Grip the cord firmly, pulling a long segment of it into a horseshoe shape. The ends should close together.
Make The First Loop
Then, pull it into a loose loop (don’t tighten it out but instead, leave some slack). Draw one end past the other end so that they are overlapping by roughly four inches. These overlapping pieces should sit parallel to each other.
Take the outer core piece in one hand and double it back. Bend its tip, bringing it to rest along the outside of the loop. Leave the inside end where it lies.
Make A Smaller Loop
Pinch both of the ends together, forming a smaller loop. Hold the interior ends together with the lopped-back outer end.
At this time, you should have three layers of the cord lying parallel at the thickest point.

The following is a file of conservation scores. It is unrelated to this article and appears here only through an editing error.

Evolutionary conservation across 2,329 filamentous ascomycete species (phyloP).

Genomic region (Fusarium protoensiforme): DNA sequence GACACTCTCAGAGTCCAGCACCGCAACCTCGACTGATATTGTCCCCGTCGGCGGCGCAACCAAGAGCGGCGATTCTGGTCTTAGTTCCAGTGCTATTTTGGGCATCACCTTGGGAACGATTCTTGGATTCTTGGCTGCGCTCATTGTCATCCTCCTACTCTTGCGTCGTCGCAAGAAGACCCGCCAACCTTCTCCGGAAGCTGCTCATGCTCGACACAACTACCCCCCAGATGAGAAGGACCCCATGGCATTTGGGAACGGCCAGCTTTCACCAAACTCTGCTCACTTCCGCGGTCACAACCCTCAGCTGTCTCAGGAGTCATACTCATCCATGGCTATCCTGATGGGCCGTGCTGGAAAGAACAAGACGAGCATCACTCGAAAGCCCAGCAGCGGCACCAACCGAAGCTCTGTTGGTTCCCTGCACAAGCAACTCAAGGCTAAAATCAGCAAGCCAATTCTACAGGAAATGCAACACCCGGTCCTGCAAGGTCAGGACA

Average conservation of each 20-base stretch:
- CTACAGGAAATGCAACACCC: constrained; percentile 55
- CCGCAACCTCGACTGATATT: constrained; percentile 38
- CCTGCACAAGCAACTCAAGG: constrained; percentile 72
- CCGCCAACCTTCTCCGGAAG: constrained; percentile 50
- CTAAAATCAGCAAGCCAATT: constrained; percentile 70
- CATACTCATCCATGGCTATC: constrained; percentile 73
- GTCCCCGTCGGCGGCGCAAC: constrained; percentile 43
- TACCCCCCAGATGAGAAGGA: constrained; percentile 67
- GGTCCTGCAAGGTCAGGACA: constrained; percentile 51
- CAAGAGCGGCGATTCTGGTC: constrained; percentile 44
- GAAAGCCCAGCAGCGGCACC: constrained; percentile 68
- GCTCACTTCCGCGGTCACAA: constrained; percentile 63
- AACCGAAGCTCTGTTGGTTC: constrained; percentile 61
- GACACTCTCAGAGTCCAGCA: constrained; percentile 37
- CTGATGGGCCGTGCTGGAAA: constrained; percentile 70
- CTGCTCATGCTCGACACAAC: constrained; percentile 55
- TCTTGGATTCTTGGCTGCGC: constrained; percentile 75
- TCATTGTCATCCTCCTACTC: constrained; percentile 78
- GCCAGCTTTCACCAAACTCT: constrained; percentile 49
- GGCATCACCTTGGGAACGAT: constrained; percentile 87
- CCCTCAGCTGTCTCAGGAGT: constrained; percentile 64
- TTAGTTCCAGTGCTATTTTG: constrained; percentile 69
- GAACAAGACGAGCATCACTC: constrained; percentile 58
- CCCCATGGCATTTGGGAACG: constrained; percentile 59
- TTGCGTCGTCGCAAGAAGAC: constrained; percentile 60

Quality Control Check
Double-check to make sure you have lots of extra cord at the outside piece – this will be used to finish up the knot. If you don’t, you will need to undo the knot you have so far and start over, paying close attention to how much extra is left behind.
If you’re good to go, draw the end of the cord with one of your hands while punching the loops tightly together with the other hand. Wrap the looser outer end of the cord around each of the three layers bunched together. Use your hand to wrap the cord over than under.
Make sure you follow this order, too – if you go under, then over, you’ll have problems. Try to use your dominant hand for the looping, as this can make mastering the move a bit easier.
Coil The Cord
Coil up your cord, wrapping the loose ends around all the other layers of the cord. Wrap until you run out of cord or until almost all of the section that has three layers is covered, whichever comes first.